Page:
By Noelle Graf
As you’ve undoubtedly heard by now, the Facebook algorithm has undergone a major change. On January 11, 2018, Mark Zuckerberg made an impassioned announcement vowing to “fix” Facebook. Accordingly, the News Feed would be changing to favor person-to-person engagement. Specifically, Zuckerberg said, “I’m changing the goal I give our product teams from focusing on helping you find relevant content to helping you have more meaningful social interactions.”
In other words, Facebook is rolling out changes that will remove brand and business content from the news feed: “We’ll show less public content, including videos and other posts from publishers and other businesses.”
What exactly is changing in the News Feed?
In an effort to shift the Facebook experience from a passive one to a more actively engaged one, here are the changes we have been seeing and will continue to see:
• Less public content
• More updates from friends and family
• A decrease in overall traffic to business pages
• Live video and groups will be given priority over other types of posts
What does this mean for Pages and public content?
Adam Mosseri, Head of Facebook News Feed, followed Zuckerberg’s announcement with this post:
Because space in News Feed is limited, showing more posts from friends and family and updates that spark conversation means we’ll show less public content, including videos and other posts from publishers or businesses.
As we make these updates, Pages may see their reach, video watch time and referral traffic decrease. The impact will vary from Page to Page, driven by factors including the type of content they produce and how people interact with it. Pages making posts that people generally don’t react to or comment on could see the biggest decreases in distribution. Pages whose posts prompt conversations between friends will see less of an effect.”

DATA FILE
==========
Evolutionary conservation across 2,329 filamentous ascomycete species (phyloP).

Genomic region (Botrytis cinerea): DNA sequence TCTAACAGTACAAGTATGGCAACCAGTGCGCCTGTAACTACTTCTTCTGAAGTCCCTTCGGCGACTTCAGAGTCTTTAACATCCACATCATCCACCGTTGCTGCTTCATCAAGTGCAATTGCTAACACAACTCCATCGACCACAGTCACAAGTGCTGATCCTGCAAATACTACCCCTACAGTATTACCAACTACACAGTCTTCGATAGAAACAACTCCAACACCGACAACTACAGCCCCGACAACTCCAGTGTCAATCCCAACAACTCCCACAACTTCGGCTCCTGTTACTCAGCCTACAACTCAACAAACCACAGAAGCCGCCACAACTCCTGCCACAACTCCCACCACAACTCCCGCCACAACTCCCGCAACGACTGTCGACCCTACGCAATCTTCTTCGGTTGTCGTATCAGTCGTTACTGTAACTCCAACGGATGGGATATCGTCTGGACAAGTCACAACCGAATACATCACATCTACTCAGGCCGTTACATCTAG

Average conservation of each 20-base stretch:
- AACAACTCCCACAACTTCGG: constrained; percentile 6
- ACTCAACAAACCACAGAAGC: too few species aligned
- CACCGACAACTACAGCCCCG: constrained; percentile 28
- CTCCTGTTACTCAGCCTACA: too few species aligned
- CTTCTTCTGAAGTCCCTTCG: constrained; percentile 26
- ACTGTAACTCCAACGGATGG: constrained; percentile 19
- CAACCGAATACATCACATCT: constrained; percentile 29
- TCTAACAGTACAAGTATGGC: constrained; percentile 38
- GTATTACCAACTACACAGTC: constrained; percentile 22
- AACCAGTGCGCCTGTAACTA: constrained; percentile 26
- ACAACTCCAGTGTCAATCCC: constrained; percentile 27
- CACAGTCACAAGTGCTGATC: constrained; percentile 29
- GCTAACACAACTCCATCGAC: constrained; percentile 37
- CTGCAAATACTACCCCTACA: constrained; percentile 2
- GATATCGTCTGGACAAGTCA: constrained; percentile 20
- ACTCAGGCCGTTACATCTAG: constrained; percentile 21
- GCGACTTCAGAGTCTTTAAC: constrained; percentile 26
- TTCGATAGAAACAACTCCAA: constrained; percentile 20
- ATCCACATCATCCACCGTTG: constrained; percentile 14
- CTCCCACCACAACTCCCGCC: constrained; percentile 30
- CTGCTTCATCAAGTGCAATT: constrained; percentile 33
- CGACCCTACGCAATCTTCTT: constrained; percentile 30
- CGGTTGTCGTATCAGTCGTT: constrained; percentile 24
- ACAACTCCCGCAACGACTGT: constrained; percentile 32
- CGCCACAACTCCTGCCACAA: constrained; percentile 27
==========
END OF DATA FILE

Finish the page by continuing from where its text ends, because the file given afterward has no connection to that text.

As to be expected, these changes initially caused panic in the minds (and content teams) of brands and marketing agencies alike. Is this the end of organic reach? Is Facebook even worth it anymore? The real question we should be asking, however, is whether our content is good enough. When was the last time you posted something YOU would want to engage with?
The bottom line
(because it’s always about the bottom line)
While there’s truth to the fact that public content, such as posts from businesses, brands and media, has been crowding out the personal moments that lead us to connect more with each other, the fact remains that there are currently 2.07 billion monthly users on Facebook. And to make money, Facebook needs those users to be active and engaged.
The social media giant generated close to $27 billion in advertising revenue last year. More than 5 million business are advertising on Facebook—but that’s just 8% of the 65 million businesses that are actually active on the network. While big brands spend the most significant dollars, there’s plenty of opportunity for small and medium-sized businesses to pay to advertise, too. Paid distribution is more important than ever. In other words, you’ll need to pay to play.
Here’s what you can do to stay in the Facebook game:
• Live video has been the number one buzz since the change was announced. Facebook reports that live video generates six times as much engagement as regular video. If you don’t feel comfortable in front of the camera, find someone one your team who does.
• Post meaningful content. This means content that sparks conversation and gets people commenting on your posts. Expect to see more long-form posts that are educational, interesting and conversation starters. Encourage commenting with good social media practices: by posting meaningful content in the first place.
• Skip the engagement bait. Whatever you do, don’t ask people to engage with your posts. The algorithm will pick up on engagement bait and demote your page even further in the news feed.
• Create groups around your business to build an engaged community.
• Budget for paid advertising, and refine your target audience. The days of free are over.
As Facebook strategist Jon Loomer reminds us, “Look, the news feed changes aren’t perfect. That’s why they have to make so many of them. And you can debate whether Facebook truly knows what people do and don’t like. But what we do know is that what Facebook does is working. By “working” I mean that after all of these years, it’s still growing and people use it more and more.”
Don’t give up on Facebook just yet.